The unique WDPS Life Skills Challenge program has been created because all children need a key skills-set in order to develop their potential and to make their life dreams become a reality.
All visitors help us to become enquirers and to learn and discover new things about the world.
Visiting 10 Downing Street helps us appreciate that the WDPS Core Values are reflected in fundamental ‘British Values.’
WDPS Cycle offsite multi-day challenges help us all to develop resilience and to become effective team players.
We develop higher-level thinking skills online by learning to analyse, synthesise and evaluate.
Our teachers appreciate that we are all unique individuals with different learning styles.
Learning is fun as our Teachers plan exciting learning experiences through the International Primary Curriculum (IPC).
The all–weather WDPS Mountain Bike and Running Trail helps us develop fitness, stamina and essential bike-handling skills.
We learn from different world cultures which helps shape us into well-balanced and open-minded global citizens.
In the WDPS Bushcraft Area we develop our Multiple Intelligences and self-confidence whilst learning to manage risks.
New-Slide-12.1

Parent Zone

Parent Info

Parents/Carers and school working effectively together, is the key to your child's success. In the WDPS Parent Zone we have included useful information for parents with links to the latest newsletter, term dates and a diary of upcoming events etc.    

Parent Zone has been providing information and support to parents for over a decade.

CEOP is the Child Exploitation and Online Protection command of the National Crime Agency.

Mumsnet is an information website for parents by parents.

Click on the links below for each website.   
      
Parent Zone Website

CEOP Website

Mumsnet

Extended School Provision (Nursery to Y6)

Thank you for responding to our surveys regarding ‘Extended School Provision’. As of Wednesday 8th June, we are delighted to provide the following childcare to our families.

Breakfast Club

The new earlier start time for our Breakfast club is proving to be a huge success. Children need to enter the hall through the doors on the Key Stage 1 playground.

  • Start time – 7.30am to 8.50am - £2.50 per child/session which includes an hour and a half child care, games and breakfast.
  • Start time – 8.15am to 8.50am - £1.50 per child/session which includes child care, games and breakfast.

Twilight Club

If you are looking for after school care for your children, we have experienced staff that can look after your child/children from Monday to Friday from 3.15 to 5.15pm.  We offer a variety of activities on our own school site including: games, arts and crafts, a quiet relaxation area, help with homework and in the summer months outdoor games.  Children also enjoy a tea time snack each evening around 4.30pm consisting of juice, cake, fruit etc.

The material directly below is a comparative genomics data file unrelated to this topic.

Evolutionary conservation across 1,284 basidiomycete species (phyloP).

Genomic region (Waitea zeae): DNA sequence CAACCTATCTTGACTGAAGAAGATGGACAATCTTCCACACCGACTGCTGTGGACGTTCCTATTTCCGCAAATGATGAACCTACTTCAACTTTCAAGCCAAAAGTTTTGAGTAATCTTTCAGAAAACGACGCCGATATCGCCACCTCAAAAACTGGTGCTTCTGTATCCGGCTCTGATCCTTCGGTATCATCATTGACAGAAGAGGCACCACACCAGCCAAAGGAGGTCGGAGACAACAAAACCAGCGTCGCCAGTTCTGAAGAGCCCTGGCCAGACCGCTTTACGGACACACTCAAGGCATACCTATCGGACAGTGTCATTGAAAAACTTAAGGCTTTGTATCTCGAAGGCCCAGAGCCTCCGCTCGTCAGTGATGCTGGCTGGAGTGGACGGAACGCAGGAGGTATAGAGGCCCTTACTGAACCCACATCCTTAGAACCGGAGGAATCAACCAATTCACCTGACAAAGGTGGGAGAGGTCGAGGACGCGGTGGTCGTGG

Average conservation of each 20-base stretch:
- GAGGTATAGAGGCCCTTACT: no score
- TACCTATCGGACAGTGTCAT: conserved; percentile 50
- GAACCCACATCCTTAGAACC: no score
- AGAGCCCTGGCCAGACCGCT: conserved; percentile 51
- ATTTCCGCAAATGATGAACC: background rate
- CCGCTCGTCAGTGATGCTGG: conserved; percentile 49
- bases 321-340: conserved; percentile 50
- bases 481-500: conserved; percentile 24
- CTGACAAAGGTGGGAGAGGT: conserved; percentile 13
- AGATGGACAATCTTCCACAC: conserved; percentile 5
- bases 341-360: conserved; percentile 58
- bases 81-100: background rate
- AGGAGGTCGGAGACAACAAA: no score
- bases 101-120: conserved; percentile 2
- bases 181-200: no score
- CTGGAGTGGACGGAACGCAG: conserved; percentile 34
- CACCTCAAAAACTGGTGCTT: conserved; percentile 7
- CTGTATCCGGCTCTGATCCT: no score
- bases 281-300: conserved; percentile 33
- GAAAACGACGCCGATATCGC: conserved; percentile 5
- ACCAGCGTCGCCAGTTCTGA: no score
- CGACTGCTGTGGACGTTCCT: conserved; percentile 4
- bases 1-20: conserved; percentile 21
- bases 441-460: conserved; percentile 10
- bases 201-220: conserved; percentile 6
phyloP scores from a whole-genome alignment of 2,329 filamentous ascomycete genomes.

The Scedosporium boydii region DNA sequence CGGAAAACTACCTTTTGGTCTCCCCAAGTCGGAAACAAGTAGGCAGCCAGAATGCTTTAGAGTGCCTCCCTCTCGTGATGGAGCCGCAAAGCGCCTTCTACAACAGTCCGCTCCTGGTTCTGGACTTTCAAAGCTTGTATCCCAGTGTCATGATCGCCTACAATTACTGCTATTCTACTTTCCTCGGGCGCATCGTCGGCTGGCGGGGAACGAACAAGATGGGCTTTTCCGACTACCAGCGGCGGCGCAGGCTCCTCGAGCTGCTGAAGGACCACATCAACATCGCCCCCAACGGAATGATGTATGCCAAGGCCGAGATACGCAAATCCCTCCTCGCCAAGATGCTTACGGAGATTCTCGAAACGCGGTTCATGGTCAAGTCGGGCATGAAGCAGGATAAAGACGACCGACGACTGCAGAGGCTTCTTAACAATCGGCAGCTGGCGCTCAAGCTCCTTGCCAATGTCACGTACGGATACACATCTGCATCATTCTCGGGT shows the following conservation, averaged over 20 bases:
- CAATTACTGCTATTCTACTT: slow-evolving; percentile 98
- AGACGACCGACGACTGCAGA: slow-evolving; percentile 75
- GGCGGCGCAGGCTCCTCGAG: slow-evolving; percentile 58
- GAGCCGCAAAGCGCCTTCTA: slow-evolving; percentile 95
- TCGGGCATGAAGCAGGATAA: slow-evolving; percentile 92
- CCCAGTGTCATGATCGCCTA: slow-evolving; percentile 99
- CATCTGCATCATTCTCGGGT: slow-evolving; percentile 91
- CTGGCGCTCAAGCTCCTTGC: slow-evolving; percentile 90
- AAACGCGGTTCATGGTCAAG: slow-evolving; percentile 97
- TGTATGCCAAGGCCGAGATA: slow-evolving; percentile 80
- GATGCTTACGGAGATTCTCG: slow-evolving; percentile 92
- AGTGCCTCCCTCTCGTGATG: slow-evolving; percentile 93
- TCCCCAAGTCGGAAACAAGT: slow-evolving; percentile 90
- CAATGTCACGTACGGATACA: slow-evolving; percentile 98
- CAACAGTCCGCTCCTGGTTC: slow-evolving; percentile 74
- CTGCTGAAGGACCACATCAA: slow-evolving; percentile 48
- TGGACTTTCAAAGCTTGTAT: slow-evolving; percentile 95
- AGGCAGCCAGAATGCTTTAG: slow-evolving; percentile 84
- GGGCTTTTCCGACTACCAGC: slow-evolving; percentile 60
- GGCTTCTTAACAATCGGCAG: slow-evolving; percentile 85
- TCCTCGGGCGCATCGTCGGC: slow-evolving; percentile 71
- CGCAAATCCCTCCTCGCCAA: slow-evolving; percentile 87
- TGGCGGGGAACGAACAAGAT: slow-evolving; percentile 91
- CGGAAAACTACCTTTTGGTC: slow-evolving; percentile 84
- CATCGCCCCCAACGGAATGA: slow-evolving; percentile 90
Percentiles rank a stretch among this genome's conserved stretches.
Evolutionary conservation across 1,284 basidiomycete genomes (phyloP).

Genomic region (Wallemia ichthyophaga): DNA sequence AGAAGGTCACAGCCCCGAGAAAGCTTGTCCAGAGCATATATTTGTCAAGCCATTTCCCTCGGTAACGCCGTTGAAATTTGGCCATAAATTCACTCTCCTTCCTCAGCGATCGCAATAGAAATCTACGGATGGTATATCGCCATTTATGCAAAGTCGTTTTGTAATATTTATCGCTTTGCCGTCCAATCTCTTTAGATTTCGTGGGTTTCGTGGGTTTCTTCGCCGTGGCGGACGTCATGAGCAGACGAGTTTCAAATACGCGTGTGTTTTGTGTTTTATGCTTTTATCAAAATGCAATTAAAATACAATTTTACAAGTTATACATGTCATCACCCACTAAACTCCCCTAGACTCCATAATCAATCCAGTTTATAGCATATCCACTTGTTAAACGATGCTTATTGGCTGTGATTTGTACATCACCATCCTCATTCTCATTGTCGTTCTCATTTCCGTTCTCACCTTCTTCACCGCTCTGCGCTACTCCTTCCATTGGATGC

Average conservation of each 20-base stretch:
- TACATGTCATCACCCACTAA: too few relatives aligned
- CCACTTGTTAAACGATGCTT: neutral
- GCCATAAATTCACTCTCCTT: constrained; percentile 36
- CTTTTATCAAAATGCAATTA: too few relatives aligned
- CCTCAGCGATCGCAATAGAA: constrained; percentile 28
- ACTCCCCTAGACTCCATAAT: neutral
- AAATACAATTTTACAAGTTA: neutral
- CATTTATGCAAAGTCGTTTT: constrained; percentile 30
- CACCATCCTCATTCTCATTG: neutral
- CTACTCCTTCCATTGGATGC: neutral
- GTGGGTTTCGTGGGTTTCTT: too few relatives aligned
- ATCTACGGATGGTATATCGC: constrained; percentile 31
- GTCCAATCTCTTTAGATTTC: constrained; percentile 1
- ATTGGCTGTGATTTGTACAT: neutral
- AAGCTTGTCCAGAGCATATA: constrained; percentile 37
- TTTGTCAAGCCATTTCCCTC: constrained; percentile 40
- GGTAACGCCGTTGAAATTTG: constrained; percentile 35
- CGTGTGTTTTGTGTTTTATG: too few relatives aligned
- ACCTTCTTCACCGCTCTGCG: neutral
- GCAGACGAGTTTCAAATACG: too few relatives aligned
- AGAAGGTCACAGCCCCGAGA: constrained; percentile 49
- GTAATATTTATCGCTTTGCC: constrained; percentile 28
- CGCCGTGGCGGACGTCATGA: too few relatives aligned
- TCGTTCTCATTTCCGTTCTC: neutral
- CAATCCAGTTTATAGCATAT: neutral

The charge is £5.00 per child/session which is significantly cheaper than most other childcare providers in the area.

Additional Nursery Sessions – September 2016

Subject to availability, we may be able to offer additional Nursery sessions for your child at the following rates:
£10.00 per ½ day session, £20.00 per full day session, £1.90 for lunch. 
Our Admin Team will notify families of availability once Nursery places have been allocated.

WDPS Bushcraft Area – Overview for Parents and Carers

We have created a bespoke Bushcraft Area so that all of our children can experience nature and learning outdoors in a very special environment.

Bushcraft 1

Click on the link below for more information.

WDPS Bushcraft Area

Reading Often = Improving Life Chances

Research show that reading regularly with your child is a key factor in determining how successful they are in life. We encourage all of our parents and carers to read daily with their child.

At WDPS we teach children to read using a range of highly effective teaching strategies. We have invested in Read, Write Inc which is a child-friendly phonics-based literacy programme which helps children learn how to read and write. Many of you may be familiar with our reading scheme which is Oxford Reading Tree.
Find Out About Our Curriculum